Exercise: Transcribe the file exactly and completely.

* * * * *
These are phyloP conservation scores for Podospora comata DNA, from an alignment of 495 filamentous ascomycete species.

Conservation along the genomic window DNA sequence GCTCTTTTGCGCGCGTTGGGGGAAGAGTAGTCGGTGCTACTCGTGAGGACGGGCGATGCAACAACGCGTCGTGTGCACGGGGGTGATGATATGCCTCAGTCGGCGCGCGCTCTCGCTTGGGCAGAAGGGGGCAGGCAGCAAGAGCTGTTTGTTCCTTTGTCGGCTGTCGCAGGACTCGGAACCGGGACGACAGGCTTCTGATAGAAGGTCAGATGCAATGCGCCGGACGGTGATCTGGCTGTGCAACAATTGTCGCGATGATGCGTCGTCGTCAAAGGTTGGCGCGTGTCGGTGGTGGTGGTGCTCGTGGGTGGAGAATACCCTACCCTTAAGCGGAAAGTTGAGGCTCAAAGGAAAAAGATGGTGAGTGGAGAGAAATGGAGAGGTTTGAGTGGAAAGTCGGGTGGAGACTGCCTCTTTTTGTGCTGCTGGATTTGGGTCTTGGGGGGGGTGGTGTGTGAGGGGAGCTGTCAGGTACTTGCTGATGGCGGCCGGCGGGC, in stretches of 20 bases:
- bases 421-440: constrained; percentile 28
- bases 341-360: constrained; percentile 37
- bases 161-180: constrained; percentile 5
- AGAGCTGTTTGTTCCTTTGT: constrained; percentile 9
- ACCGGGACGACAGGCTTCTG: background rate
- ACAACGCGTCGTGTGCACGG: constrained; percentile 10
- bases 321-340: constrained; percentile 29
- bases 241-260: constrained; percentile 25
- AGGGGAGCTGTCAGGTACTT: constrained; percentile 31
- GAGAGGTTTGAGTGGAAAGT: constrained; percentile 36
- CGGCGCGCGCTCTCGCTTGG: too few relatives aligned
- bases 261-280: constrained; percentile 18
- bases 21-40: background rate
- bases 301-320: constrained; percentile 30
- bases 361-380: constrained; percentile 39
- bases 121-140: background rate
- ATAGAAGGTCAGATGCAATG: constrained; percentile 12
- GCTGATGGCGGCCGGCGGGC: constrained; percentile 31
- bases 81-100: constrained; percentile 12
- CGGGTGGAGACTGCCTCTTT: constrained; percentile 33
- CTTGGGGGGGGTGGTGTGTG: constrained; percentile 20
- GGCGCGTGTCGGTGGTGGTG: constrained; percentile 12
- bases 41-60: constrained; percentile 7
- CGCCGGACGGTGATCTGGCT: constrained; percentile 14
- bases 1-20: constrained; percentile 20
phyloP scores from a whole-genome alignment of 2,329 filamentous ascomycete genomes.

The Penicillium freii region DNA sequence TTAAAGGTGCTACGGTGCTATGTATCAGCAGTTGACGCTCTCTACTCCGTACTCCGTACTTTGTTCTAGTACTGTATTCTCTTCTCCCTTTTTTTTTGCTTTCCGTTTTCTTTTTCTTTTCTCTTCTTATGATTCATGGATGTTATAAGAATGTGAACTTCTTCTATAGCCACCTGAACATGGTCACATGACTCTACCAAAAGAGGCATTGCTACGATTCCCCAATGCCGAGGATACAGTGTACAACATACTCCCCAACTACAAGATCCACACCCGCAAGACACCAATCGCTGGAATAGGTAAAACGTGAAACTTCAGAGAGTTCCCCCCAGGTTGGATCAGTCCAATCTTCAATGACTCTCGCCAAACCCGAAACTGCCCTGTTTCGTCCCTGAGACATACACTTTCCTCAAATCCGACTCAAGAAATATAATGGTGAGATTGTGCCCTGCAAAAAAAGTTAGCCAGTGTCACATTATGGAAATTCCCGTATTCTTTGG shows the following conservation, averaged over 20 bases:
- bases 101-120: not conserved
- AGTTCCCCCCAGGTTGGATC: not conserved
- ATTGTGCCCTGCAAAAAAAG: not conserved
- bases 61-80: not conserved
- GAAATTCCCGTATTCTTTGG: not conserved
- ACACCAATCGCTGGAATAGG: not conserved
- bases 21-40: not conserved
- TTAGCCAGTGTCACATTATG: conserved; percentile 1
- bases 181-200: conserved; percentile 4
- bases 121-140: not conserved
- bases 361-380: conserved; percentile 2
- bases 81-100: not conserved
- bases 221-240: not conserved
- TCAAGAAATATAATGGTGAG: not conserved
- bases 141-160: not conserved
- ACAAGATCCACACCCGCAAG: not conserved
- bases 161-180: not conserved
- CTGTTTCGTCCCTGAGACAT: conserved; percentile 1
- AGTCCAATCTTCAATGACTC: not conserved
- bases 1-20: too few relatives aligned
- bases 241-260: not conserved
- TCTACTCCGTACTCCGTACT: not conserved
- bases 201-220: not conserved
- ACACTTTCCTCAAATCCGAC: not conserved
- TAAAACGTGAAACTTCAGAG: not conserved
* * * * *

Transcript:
These are phyloP conservation scores for Podospora comata DNA, from an alignment of 495 filamentous ascomycete species.

Conservation along the genomic window DNA sequence GCTCTTTTGCGCGCGTTGGGGGAAGAGTAGTCGGTGCTACTCGTGAGGACGGGCGATGCAACAACGCGTCGTGTGCACGGGGGTGATGATATGCCTCAGTCGGCGCGCGCTCTCGCTTGGGCAGAAGGGGGCAGGCAGCAAGAGCTGTTTGTTCCTTTGTCGGCTGTCGCAGGACTCGGAACCGGGACGACAGGCTTCTGATAGAAGGTCAGATGCAATGCGCCGGACGGTGATCTGGCTGTGCAACAATTGTCGCGATGATGCGTCGTCGTCAAAGGTTGGCGCGTGTCGGTGGTGGTGGTGCTCGTGGGTGGAGAATACCCTACCCTTAAGCGGAAAGTTGAGGCTCAAAGGAAAAAGATGGTGAGTGGAGAGAAATGGAGAGGTTTGAGTGGAAAGTCGGGTGGAGACTGCCTCTTTTTGTGCTGCTGGATTTGGGTCTTGGGGGGGGTGGTGTGTGAGGGGAGCTGTCAGGTACTTGCTGATGGCGGCCGGCGGGC, in stretches of 20 bases:
- bases 421-440: constrained; percentile 28
- bases 341-360: constrained; percentile 37
- bases 161-180: constrained; percentile 5
- AGAGCTGTTTGTTCCTTTGT: constrained; percentile 9
- ACCGGGACGACAGGCTTCTG: background rate
- ACAACGCGTCGTGTGCACGG: constrained; percentile 10
- bases 321-340: constrained; percentile 29
- bases 241-260: constrained; percentile 25
- AGGGGAGCTGTCAGGTACTT: constrained; percentile 31
- GAGAGGTTTGAGTGGAAAGT: constrained; percentile 36
- CGGCGCGCGCTCTCGCTTGG: too few relatives aligned
- bases 261-280: constrained; percentile 18
- bases 21-40: background rate
- bases 301-320: constrained; percentile 30
- bases 361-380: constrained; percentile 39
- bases 121-140: background rate
- ATAGAAGGTCAGATGCAATG: constrained; percentile 12
- GCTGATGGCGGCCGGCGGGC: constrained; percentile 31
- bases 81-100: constrained; percentile 12
- CGGGTGGAGACTGCCTCTTT: constrained; percentile 33
- CTTGGGGGGGGTGGTGTGTG: constrained; percentile 20
- GGCGCGTGTCGGTGGTGGTG: constrained; percentile 12
- bases 41-60: constrained; percentile 7
- CGCCGGACGGTGATCTGGCT: constrained; percentile 14
- bases 1-20: constrained; percentile 20
phyloP scores from a whole-genome alignment of 2,329 filamentous ascomycete genomes.

The Penicillium freii region DNA sequence TTAAAGGTGCTACGGTGCTATGTATCAGCAGTTGACGCTCTCTACTCCGTACTCCGTACTTTGTTCTAGTACTGTATTCTCTTCTCCCTTTTTTTTTGCTTTCCGTTTTCTTTTTCTTTTCTCTTCTTATGATTCATGGATGTTATAAGAATGTGAACTTCTTCTATAGCCACCTGAACATGGTCACATGACTCTACCAAAAGAGGCATTGCTACGATTCCCCAATGCCGAGGATACAGTGTACAACATACTCCCCAACTACAAGATCCACACCCGCAAGACACCAATCGCTGGAATAGGTAAAACGTGAAACTTCAGAGAGTTCCCCCCAGGTTGGATCAGTCCAATCTTCAATGACTCTCGCCAAACCCGAAACTGCCCTGTTTCGTCCCTGAGACATACACTTTCCTCAAATCCGACTCAAGAAATATAATGGTGAGATTGTGCCCTGCAAAAAAAGTTAGCCAGTGTCACATTATGGAAATTCCCGTATTCTTTGG shows the following conservation, averaged over 20 bases:
- bases 101-120: not conserved
- AGTTCCCCCCAGGTTGGATC: not conserved
- ATTGTGCCCTGCAAAAAAAG: not conserved
- bases 61-80: not conserved
- GAAATTCCCGTATTCTTTGG: not conserved
- ACACCAATCGCTGGAATAGG: not conserved
- bases 21-40: not conserved
- TTAGCCAGTGTCACATTATG: conserved; percentile 1
- bases 181-200: conserved; percentile 4
- bases 121-140: not conserved
- bases 361-380: conserved; percentile 2
- bases 81-100: not conserved
- bases 221-240: not conserved
- TCAAGAAATATAATGGTGAG: not conserved
- bases 141-160: not conserved
- ACAAGATCCACACCCGCAAG: not conserved
- bases 161-180: not conserved
- CTGTTTCGTCCCTGAGACAT: conserved; percentile 1
- AGTCCAATCTTCAATGACTC: not conserved
- bases 1-20: too few relatives aligned
- bases 241-260: not conserved
- TCTACTCCGTACTCCGTACT: not conserved
- bases 201-220: not conserved
- ACACTTTCCTCAAATCCGAC: not conserved
- TAAAACGTGAAACTTCAGAG: not conserved